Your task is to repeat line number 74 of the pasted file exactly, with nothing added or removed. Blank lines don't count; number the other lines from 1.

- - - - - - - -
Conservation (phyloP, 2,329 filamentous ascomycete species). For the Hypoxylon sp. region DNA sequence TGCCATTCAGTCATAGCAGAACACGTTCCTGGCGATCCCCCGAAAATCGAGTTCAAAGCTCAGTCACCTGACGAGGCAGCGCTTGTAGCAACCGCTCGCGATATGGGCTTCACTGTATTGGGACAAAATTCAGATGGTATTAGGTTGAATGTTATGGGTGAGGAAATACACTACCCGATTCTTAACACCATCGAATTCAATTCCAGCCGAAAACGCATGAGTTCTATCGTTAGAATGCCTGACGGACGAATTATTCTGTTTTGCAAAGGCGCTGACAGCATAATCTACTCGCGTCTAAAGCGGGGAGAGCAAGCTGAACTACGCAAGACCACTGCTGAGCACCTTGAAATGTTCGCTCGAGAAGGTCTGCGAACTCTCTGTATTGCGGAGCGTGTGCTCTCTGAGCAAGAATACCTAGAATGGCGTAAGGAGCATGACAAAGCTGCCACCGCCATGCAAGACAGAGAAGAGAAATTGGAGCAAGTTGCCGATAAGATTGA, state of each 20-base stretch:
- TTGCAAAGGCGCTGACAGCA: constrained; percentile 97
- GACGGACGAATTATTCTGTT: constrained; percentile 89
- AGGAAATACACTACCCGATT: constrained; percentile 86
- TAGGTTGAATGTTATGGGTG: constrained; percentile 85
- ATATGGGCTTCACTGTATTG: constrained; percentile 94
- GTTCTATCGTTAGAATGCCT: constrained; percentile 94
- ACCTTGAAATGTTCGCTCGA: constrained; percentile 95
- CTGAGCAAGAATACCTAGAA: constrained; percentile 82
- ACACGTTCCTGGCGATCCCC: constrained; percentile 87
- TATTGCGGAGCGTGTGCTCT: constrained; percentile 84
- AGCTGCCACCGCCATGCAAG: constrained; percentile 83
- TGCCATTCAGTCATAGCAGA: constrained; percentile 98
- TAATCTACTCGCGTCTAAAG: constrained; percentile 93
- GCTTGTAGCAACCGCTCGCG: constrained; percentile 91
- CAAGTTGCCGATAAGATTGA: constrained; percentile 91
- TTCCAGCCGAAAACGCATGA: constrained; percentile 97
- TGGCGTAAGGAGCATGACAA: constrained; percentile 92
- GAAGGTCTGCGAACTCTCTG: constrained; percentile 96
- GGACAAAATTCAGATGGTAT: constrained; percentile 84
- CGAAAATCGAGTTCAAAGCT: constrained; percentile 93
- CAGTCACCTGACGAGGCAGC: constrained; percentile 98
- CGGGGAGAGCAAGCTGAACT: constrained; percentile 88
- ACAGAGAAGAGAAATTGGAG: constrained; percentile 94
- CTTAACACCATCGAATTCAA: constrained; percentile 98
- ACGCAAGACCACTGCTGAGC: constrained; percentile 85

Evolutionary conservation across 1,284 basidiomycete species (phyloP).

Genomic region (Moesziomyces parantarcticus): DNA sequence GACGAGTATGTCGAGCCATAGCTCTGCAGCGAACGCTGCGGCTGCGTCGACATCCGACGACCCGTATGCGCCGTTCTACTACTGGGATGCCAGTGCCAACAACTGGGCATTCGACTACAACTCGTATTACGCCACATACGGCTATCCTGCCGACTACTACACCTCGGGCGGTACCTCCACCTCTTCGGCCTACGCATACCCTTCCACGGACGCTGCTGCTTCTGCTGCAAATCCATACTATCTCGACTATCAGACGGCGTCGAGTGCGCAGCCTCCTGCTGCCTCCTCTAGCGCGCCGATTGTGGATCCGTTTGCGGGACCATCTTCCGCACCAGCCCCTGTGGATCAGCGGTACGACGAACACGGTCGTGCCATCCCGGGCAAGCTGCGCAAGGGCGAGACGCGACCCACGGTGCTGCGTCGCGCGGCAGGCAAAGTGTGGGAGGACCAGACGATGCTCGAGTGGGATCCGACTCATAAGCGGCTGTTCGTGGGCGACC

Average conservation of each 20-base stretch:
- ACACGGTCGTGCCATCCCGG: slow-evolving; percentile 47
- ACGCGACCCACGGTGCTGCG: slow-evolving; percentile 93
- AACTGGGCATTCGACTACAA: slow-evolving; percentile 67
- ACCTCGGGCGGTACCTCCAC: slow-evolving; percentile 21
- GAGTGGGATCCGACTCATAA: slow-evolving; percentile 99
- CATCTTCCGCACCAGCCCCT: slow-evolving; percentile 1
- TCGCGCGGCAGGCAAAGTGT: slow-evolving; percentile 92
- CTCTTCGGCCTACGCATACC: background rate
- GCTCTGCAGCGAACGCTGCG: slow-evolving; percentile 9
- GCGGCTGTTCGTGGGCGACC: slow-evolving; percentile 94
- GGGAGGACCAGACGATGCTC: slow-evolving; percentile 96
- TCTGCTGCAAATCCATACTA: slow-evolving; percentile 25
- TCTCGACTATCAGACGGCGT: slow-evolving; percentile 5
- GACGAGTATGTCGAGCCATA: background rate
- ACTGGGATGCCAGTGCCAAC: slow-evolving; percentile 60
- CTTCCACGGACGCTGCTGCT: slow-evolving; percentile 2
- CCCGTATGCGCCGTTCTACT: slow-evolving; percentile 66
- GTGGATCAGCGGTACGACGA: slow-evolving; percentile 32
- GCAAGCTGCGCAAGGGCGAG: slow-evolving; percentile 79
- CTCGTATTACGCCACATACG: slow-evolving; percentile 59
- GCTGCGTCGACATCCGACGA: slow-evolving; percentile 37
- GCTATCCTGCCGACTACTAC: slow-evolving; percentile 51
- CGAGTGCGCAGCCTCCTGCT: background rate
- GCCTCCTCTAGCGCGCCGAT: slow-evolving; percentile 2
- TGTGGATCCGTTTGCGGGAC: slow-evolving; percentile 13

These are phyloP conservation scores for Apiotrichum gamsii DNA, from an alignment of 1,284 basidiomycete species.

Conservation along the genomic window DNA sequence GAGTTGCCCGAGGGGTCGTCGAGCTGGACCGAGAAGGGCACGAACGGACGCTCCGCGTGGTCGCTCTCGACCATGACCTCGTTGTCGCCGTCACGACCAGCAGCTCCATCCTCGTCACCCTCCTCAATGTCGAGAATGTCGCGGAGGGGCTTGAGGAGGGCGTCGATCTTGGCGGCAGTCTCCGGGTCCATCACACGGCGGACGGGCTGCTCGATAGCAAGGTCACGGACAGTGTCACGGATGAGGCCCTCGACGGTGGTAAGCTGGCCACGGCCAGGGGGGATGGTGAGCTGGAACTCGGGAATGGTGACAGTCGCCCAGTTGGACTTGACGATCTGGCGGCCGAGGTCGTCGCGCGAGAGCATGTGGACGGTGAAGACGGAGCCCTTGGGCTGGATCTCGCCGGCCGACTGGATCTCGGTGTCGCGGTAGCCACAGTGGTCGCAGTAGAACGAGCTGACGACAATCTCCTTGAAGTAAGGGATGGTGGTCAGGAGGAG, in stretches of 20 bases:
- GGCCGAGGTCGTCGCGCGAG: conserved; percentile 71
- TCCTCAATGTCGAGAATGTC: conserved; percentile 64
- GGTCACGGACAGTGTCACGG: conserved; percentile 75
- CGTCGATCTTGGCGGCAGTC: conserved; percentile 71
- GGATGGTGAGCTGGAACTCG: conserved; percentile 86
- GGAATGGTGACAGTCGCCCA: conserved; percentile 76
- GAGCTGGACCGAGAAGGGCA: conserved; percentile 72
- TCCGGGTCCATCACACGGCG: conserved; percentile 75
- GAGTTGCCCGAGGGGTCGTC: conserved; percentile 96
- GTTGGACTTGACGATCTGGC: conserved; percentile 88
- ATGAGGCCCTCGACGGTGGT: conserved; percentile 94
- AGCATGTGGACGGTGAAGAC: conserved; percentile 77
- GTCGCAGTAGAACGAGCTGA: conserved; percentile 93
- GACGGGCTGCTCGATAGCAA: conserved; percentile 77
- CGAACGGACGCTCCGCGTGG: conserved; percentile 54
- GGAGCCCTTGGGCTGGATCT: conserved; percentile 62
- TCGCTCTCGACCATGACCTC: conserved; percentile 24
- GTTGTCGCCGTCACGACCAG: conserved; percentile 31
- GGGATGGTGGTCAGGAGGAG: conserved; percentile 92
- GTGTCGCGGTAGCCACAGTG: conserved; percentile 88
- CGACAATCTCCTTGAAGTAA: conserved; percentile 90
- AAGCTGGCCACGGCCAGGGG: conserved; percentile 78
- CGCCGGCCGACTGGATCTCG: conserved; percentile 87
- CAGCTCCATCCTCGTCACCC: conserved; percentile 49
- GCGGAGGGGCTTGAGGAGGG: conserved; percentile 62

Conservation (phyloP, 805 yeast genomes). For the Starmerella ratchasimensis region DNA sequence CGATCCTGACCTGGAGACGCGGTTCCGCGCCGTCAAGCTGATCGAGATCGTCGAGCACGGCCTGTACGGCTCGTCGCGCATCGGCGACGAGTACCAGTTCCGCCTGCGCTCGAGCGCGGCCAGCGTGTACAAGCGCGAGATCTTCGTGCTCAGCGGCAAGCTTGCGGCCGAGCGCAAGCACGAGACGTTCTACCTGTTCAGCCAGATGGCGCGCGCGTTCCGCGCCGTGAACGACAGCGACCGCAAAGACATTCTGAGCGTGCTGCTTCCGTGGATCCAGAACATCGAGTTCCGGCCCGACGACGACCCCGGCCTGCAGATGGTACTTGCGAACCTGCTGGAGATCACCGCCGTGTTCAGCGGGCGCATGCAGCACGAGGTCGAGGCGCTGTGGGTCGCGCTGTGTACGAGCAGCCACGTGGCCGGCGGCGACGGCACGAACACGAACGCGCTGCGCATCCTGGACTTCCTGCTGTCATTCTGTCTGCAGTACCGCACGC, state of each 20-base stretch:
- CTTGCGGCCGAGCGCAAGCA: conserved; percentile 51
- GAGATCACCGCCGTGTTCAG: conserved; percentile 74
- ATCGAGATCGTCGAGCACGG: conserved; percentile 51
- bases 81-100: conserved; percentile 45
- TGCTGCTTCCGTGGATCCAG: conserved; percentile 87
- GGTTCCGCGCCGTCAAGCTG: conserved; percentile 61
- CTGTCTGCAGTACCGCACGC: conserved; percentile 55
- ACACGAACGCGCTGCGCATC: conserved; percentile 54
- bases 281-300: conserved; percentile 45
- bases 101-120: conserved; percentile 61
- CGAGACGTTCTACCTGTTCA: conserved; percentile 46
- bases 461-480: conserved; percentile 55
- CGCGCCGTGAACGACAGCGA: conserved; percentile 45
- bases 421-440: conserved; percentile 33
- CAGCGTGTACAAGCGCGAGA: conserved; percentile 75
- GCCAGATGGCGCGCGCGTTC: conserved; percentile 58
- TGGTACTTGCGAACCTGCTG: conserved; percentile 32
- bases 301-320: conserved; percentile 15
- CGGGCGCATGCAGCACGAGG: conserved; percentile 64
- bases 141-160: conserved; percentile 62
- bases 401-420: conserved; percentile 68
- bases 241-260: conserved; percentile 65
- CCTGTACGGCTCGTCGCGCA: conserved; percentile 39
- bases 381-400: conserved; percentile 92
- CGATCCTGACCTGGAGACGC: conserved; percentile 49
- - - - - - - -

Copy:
- GTTGTCGCCGTCACGACCAG: conserved; percentile 31